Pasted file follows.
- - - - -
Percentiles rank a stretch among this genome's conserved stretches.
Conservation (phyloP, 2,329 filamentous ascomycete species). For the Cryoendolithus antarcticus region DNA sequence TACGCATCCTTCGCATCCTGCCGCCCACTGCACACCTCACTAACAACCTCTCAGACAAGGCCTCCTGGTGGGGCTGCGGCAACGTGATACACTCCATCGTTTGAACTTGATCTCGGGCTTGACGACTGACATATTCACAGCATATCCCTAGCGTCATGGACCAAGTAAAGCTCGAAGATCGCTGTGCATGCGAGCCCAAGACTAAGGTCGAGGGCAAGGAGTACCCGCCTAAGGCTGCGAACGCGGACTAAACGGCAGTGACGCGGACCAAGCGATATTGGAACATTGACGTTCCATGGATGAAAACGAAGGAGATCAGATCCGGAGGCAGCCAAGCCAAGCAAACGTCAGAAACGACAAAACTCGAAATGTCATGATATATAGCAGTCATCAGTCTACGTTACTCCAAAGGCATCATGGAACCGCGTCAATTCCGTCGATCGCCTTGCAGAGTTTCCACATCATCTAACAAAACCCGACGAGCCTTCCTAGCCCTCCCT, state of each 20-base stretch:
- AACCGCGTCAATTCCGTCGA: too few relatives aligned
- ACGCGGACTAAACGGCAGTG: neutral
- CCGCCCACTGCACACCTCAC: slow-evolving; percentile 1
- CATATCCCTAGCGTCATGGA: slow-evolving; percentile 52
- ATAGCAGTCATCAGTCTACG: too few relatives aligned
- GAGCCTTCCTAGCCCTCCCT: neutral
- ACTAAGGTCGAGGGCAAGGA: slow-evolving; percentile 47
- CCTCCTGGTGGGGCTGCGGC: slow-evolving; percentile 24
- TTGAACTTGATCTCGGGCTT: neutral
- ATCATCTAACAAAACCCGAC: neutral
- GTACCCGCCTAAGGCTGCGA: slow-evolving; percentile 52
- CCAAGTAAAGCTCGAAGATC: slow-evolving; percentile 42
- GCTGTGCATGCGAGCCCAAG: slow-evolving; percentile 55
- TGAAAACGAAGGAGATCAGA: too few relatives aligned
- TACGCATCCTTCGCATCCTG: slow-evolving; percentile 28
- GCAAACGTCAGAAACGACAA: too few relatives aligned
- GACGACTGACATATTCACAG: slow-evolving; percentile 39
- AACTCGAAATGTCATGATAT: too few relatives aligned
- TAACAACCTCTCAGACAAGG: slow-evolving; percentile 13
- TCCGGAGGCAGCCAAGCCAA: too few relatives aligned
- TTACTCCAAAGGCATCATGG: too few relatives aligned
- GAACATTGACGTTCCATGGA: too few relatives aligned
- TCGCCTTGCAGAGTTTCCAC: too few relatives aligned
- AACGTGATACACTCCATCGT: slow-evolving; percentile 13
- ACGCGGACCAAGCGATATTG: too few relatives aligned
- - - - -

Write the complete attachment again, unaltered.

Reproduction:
Percentiles rank a stretch among this genome's conserved stretches.
Conservation (phyloP, 2,329 filamentous ascomycete species). For the Cryoendolithus antarcticus region DNA sequence TACGCATCCTTCGCATCCTGCCGCCCACTGCACACCTCACTAACAACCTCTCAGACAAGGCCTCCTGGTGGGGCTGCGGCAACGTGATACACTCCATCGTTTGAACTTGATCTCGGGCTTGACGACTGACATATTCACAGCATATCCCTAGCGTCATGGACCAAGTAAAGCTCGAAGATCGCTGTGCATGCGAGCCCAAGACTAAGGTCGAGGGCAAGGAGTACCCGCCTAAGGCTGCGAACGCGGACTAAACGGCAGTGACGCGGACCAAGCGATATTGGAACATTGACGTTCCATGGATGAAAACGAAGGAGATCAGATCCGGAGGCAGCCAAGCCAAGCAAACGTCAGAAACGACAAAACTCGAAATGTCATGATATATAGCAGTCATCAGTCTACGTTACTCCAAAGGCATCATGGAACCGCGTCAATTCCGTCGATCGCCTTGCAGAGTTTCCACATCATCTAACAAAACCCGACGAGCCTTCCTAGCCCTCCCT, state of each 20-base stretch:
- AACCGCGTCAATTCCGTCGA: too few relatives aligned
- ACGCGGACTAAACGGCAGTG: neutral
- CCGCCCACTGCACACCTCAC: slow-evolving; percentile 1
- CATATCCCTAGCGTCATGGA: slow-evolving; percentile 52
- ATAGCAGTCATCAGTCTACG: too few relatives aligned
- GAGCCTTCCTAGCCCTCCCT: neutral
- ACTAAGGTCGAGGGCAAGGA: slow-evolving; percentile 47
- CCTCCTGGTGGGGCTGCGGC: slow-evolving; percentile 24
- TTGAACTTGATCTCGGGCTT: neutral
- ATCATCTAACAAAACCCGAC: neutral
- GTACCCGCCTAAGGCTGCGA: slow-evolving; percentile 52
- CCAAGTAAAGCTCGAAGATC: slow-evolving; percentile 42
- GCTGTGCATGCGAGCCCAAG: slow-evolving; percentile 55
- TGAAAACGAAGGAGATCAGA: too few relatives aligned
- TACGCATCCTTCGCATCCTG: slow-evolving; percentile 28
- GCAAACGTCAGAAACGACAA: too few relatives aligned
- GACGACTGACATATTCACAG: slow-evolving; percentile 39
- AACTCGAAATGTCATGATAT: too few relatives aligned
- TAACAACCTCTCAGACAAGG: slow-evolving; percentile 13
- TCCGGAGGCAGCCAAGCCAA: too few relatives aligned
- TTACTCCAAAGGCATCATGG: too few relatives aligned
- GAACATTGACGTTCCATGGA: too few relatives aligned
- TCGCCTTGCAGAGTTTCCAC: too few relatives aligned
- AACGTGATACACTCCATCGT: slow-evolving; percentile 13
- ACGCGGACCAAGCGATATTG: too few relatives aligned